Break down the barriers to active and healthy play

Play helps with the development of social skills and fundamental movement skillsPlay helps with the development of social skills and fundamental movement skills
Play helps with the development of social skills and fundamental movement skills
We must do everything we can for Scots kids, says Celia Tennant

THE latest Scottish Health Survey reminds us all that we need to improve our nation’s physical activity levels –we need to encourage both adults and children to get moving more. To do this, we need to introduce children to an active way of life from the earliest possible age.

We all know that play is good for children and a universally accepted right that children have access to play. However, at times we don’t always make the connection between play being good and fun, and how a child develops the skills, confidence and behaviours necessary for lifelong physical activity.

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Not only does play help with the development of social skills, it also helps with the development of fundamental movement skills. Jumping, balancing and hand eye 
co-ordination can all be developed through play, and when we don’t learn these basic skills, it becomes more of a challenge to take to physical activity in the future.

We need to create more opportunities for children to develop the fundamental movement and skills through play, which in the longer term will enable an active way of life. By providing children with a positive introduction to physical activity through play we can lay the foundations for children to adopt a healthier lifestyle, leading to higher levels of physical activity.

So it all starts with play. However much of the problem is we have a generation who have not only forgotten how to play, but are faced with too many barriers to play, and therefore, opportunities have decreased slowly.

The rise of game consoles, busier streets and declining green or perceived good play spaces – and the confidence to use these, are all cited as reasons for less street and outdoor play. Perception of risk among parents also means children are less likely to be playing outside in their local community, or on their own. In 2013, Scottish children were rated F, the worst rating, in the Active Healthy Kids Report Card a ‘state of the nation’ in relation to levels of sedentary behaviour.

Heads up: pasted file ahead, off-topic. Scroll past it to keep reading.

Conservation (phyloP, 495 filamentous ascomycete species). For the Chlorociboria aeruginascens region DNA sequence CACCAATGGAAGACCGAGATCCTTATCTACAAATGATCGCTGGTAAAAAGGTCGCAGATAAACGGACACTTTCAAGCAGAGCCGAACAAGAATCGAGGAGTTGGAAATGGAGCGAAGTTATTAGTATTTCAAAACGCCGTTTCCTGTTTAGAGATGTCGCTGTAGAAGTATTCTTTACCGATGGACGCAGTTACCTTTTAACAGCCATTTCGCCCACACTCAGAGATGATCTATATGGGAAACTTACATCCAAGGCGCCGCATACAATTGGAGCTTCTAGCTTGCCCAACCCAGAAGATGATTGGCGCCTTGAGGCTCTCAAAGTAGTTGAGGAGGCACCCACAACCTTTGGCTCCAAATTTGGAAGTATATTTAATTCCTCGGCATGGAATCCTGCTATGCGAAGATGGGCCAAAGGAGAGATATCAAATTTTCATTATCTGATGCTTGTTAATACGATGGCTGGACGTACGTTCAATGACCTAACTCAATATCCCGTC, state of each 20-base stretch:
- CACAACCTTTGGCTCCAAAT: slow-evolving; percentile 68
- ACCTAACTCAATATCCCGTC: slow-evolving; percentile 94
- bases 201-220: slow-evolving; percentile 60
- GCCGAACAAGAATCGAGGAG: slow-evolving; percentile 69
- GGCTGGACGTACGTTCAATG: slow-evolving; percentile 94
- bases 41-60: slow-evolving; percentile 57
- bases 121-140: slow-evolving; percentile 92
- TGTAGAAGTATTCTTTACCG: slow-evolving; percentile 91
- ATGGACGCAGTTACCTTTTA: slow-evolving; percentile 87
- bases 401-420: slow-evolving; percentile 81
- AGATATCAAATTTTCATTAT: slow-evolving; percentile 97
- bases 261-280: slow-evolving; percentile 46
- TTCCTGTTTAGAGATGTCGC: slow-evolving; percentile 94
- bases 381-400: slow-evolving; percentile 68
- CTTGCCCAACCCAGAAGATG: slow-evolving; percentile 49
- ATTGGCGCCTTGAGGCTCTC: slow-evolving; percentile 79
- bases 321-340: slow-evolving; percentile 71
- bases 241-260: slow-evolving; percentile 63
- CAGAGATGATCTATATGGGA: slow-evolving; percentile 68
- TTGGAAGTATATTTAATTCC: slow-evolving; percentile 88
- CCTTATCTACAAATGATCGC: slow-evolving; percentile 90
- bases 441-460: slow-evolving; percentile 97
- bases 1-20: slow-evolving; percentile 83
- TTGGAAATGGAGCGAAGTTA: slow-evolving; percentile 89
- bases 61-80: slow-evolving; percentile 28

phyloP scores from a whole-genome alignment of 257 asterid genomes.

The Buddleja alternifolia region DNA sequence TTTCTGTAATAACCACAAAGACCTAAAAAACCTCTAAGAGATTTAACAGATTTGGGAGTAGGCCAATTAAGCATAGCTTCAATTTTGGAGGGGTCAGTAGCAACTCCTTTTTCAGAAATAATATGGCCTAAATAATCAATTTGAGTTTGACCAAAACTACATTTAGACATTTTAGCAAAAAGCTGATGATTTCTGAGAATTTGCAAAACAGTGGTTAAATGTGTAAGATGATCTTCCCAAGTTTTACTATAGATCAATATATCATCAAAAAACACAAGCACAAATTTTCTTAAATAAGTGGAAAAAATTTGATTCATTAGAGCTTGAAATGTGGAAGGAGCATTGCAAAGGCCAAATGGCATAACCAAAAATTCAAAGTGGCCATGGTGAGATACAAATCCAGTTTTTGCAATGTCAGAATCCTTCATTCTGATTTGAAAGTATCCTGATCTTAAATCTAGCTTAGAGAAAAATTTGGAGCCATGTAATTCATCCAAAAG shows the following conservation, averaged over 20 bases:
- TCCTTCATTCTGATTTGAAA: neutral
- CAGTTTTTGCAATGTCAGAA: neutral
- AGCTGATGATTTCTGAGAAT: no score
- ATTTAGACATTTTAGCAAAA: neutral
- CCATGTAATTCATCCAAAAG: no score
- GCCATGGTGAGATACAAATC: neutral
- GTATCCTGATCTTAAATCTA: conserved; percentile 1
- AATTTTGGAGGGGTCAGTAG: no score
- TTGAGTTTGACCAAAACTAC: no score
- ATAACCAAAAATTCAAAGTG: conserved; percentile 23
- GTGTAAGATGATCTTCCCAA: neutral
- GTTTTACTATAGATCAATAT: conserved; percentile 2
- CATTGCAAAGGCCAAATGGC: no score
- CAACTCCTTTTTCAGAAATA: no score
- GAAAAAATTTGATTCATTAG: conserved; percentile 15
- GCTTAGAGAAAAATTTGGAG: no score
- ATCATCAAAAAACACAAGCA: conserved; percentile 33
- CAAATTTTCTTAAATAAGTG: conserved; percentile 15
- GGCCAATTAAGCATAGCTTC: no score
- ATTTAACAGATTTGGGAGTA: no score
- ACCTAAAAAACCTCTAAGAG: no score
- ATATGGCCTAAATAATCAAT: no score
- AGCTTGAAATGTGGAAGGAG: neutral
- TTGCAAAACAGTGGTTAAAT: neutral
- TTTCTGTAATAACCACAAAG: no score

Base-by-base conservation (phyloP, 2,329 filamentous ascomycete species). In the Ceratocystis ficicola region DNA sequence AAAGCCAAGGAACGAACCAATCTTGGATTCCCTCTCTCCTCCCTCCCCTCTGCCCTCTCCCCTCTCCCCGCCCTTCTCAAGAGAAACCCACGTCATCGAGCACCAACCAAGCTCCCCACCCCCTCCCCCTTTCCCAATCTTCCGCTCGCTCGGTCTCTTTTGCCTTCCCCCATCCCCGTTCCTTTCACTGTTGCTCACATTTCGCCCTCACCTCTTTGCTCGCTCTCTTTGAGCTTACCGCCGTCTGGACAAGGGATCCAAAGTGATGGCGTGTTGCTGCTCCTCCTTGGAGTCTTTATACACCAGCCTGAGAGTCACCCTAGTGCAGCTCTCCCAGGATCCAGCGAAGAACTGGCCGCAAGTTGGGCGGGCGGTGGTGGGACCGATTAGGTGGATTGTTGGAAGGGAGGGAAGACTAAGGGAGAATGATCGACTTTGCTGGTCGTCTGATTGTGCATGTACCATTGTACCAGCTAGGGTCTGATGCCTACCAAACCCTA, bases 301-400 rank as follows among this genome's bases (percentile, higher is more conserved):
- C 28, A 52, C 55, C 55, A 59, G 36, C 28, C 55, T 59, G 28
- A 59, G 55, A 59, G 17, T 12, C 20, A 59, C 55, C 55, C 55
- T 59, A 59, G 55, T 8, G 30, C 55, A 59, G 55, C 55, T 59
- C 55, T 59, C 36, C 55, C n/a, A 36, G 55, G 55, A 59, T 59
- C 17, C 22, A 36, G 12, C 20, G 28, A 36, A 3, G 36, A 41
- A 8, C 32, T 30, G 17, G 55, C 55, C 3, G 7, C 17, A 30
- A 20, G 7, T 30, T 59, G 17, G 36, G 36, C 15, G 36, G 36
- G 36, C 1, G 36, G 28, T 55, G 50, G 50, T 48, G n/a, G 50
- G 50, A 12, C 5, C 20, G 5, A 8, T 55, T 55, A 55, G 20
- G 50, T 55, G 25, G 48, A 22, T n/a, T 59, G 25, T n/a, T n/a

We’ve also become a little intolerant to children playing especially in public spaces. No ball games signs a case in point!

Professor John Reilly, who leads the Active Healthy Kids Scotland Report Card also sees the benefits of play and the strong links between play and physical activity and the incidental activity which can often take place outside and through play. Despite these barriers and challenges we must find ways to overcome them and I’m encouraged that we are. Through the Go2Play Fund Inspiring Scotland delivers in partnership with Scottish Government we have invested in Play Rangers: an effective model of helping children and communities reclaim their streets, parks and woods.

They also teach children and families to play freely and help communities to change their attitudes to play. Based in the east end of Glasgow, Possibilities for Each and Every Kid, (PEEK) are a good example of Play Rangers in Action.

Building on their street play, PEEK recently piloted an active play programme in partnership with Active East and three sporting organisations to increase levels of physical activity and explore how involvement in physical play could lead to participation in sports activities, and therefore, potentially a healthier lifestyle.

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The project involved children aged five to 13 in active, street play in three sites in the north-east of Glasgow. Street play activities aimed to build physical skills and confidence. Sports taster sessions were then delivered, followed by sport-specific sessions. The project was successful in engaging more than 200 children from vulnerable communities. It was also successful in introducing children to sports with 49 per cent of children progressing to sport-specific activities. But more importantly, children developed new friendships, were more confident, developed independence and demonstrated increased physical capacity. It also showed that children improved their physical literacy – their fundamental movement skills – through play. Inspiring Scotland has worked with the Scottish Government to invest in play for the past five years. During this time Scotland has committed to its first ever national play strategy with a vision to become a nation that values play. To deliver this we benefit from a strong sector who work hard to ensure play stays high on the agenda.

My organisation was established to tackle some of Scotland’s toughest and most challenging social issues and invest in and support effective organisations who can create a lasting change – for us the need to, and the case for, investing in play is clear.

Celia Tennant is chief executive of Inspiring Scotland

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